But, even when I hung it at chicken head height, mice and rats managed to get inside. Because not only can they get through the tiniest of holes, they can jump up to around three feet off the ground.
I opened the lid one morning to find a rat looking at me from inside the drum. It was having its own private grain-fest.
It was time for a change.
I did my research. The way to keep rodents and wild birds (who can bring disease, including the dreaded bird flu) out of feeders is to have one that's completely enclosed. Grandpa's fitted the bill.
It's been on the market for over 20 years. I got mine at a point where I had to order it from New Zealand! Now, thankfully, they sell via Amazon.
It's waterproof, rodent-proof and predator-proof. In my view, it's the best on the market.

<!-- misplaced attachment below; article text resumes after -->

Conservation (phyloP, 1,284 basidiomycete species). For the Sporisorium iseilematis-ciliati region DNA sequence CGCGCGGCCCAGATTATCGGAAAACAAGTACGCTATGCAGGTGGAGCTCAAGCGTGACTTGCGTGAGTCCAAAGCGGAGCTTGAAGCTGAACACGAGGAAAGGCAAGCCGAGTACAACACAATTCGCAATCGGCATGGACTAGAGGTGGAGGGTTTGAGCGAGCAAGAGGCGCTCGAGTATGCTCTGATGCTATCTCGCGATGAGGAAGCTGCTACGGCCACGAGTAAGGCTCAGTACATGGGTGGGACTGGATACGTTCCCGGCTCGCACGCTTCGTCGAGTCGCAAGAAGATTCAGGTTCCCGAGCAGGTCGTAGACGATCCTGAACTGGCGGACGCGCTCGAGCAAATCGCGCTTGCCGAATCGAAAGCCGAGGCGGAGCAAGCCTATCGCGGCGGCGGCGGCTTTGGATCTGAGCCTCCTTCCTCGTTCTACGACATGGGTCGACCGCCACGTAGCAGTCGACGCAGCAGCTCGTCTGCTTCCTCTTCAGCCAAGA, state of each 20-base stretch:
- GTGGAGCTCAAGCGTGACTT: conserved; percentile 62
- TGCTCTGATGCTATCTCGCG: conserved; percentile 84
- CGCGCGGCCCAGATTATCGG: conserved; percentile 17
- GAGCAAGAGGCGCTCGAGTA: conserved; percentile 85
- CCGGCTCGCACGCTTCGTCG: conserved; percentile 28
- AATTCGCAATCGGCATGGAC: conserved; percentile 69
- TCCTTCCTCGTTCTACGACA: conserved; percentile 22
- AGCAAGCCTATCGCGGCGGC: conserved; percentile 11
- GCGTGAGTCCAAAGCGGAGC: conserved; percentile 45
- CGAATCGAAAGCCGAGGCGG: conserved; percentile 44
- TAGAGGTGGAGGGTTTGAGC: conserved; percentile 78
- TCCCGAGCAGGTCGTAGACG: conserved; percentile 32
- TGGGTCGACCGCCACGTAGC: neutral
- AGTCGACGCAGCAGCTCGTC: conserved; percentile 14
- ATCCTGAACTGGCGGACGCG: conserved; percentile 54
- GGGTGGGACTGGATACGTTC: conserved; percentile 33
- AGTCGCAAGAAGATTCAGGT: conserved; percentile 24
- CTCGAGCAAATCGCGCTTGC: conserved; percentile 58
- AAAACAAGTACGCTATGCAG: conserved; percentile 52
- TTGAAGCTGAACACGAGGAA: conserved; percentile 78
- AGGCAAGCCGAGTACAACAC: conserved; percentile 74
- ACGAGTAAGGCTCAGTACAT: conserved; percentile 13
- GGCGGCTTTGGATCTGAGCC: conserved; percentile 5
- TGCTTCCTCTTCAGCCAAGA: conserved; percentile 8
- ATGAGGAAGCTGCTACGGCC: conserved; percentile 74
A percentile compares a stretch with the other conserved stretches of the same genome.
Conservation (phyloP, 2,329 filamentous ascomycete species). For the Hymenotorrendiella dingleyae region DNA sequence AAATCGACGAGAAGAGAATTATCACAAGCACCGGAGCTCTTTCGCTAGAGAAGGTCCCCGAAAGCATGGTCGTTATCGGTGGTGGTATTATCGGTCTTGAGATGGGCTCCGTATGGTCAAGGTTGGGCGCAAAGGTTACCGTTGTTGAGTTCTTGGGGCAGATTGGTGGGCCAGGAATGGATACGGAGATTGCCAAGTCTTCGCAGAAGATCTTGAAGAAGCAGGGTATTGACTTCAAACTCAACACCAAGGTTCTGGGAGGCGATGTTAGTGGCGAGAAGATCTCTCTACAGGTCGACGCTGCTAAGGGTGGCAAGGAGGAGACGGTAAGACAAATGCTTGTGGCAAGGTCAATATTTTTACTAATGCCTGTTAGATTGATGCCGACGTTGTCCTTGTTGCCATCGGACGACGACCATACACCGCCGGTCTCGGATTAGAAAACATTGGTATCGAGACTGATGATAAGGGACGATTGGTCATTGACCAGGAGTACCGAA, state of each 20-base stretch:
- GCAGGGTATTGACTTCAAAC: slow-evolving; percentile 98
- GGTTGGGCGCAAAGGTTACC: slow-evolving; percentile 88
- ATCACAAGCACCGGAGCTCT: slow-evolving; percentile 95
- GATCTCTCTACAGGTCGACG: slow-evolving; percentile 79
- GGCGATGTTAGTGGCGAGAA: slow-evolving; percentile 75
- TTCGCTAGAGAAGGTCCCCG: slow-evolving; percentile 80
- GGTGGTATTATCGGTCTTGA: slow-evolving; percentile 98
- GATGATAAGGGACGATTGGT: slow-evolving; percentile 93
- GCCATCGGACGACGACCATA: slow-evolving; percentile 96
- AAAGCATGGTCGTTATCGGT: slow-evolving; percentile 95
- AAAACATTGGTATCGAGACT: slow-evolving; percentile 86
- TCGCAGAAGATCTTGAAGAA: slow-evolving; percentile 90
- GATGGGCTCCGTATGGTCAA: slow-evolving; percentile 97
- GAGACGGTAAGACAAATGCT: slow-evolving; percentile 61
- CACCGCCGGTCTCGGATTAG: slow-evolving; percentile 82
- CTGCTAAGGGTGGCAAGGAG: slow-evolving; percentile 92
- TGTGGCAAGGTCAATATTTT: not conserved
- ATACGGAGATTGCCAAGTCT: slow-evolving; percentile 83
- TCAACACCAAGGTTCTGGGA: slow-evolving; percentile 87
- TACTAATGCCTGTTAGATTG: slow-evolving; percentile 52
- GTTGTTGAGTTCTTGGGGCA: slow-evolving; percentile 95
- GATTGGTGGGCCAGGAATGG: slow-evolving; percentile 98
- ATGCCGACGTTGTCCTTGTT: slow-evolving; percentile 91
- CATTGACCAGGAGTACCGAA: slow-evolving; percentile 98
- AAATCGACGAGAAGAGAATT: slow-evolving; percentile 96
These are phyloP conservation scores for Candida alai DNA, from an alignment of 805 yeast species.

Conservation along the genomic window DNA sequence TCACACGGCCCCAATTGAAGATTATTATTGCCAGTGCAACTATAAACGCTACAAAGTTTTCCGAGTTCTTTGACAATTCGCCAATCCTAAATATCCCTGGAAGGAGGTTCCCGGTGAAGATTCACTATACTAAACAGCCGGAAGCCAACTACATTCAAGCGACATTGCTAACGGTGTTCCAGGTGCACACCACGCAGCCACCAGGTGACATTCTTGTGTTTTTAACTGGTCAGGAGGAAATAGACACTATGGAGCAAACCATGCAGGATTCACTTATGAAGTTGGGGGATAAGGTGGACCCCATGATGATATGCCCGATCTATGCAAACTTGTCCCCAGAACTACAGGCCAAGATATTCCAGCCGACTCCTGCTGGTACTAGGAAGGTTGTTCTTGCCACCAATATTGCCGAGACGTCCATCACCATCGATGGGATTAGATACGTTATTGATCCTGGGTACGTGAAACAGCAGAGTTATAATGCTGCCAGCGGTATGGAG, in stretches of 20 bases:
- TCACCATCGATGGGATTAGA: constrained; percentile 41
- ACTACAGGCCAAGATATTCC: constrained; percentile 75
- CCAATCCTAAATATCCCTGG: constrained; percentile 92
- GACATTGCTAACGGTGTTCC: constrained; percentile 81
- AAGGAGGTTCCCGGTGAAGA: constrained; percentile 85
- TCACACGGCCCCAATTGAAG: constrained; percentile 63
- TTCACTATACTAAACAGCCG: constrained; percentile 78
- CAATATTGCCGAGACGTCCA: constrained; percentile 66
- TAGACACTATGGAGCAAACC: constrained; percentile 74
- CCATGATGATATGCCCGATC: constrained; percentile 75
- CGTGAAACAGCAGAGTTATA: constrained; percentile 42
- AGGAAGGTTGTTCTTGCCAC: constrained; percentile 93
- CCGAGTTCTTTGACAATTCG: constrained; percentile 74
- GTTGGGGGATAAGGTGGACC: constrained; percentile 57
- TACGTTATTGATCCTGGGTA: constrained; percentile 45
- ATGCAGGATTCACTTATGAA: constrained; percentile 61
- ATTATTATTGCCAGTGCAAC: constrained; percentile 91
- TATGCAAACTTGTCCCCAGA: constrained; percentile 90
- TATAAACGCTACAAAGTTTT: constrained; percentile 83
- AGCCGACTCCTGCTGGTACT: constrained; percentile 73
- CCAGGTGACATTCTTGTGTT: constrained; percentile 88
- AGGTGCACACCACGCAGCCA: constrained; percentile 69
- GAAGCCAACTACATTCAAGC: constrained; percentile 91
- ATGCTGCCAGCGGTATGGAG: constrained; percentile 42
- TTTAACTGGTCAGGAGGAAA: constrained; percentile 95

(If you want to buy now, click on any of my pics on this page which will take you to Amazon. Or, keep reading for my full review and recommendation.
And thanks to my chickens for modelling their Grandpa's feeder so well!).
The top of the hopper has a lid. It fits snugly, and its edges cover over the sides of the feeder. The front and back are held securely with pins which slot into holes on the feeder itself.
Some animals – raccoons, for example – are adept at picking locks to get into the chicken run. They won't, though, get into this.
It also makes sure the top can't blow off and leave grain exposed to either rodents, wild birds or rain – all sure ways to bring disease to the chicken house.
It's a simple concept. The chicken(s) stand on the treadle platform at the front. A lever system works to raise the lid of the grain tray.
Here, Miss Lulu demonstrates how the chicken eats...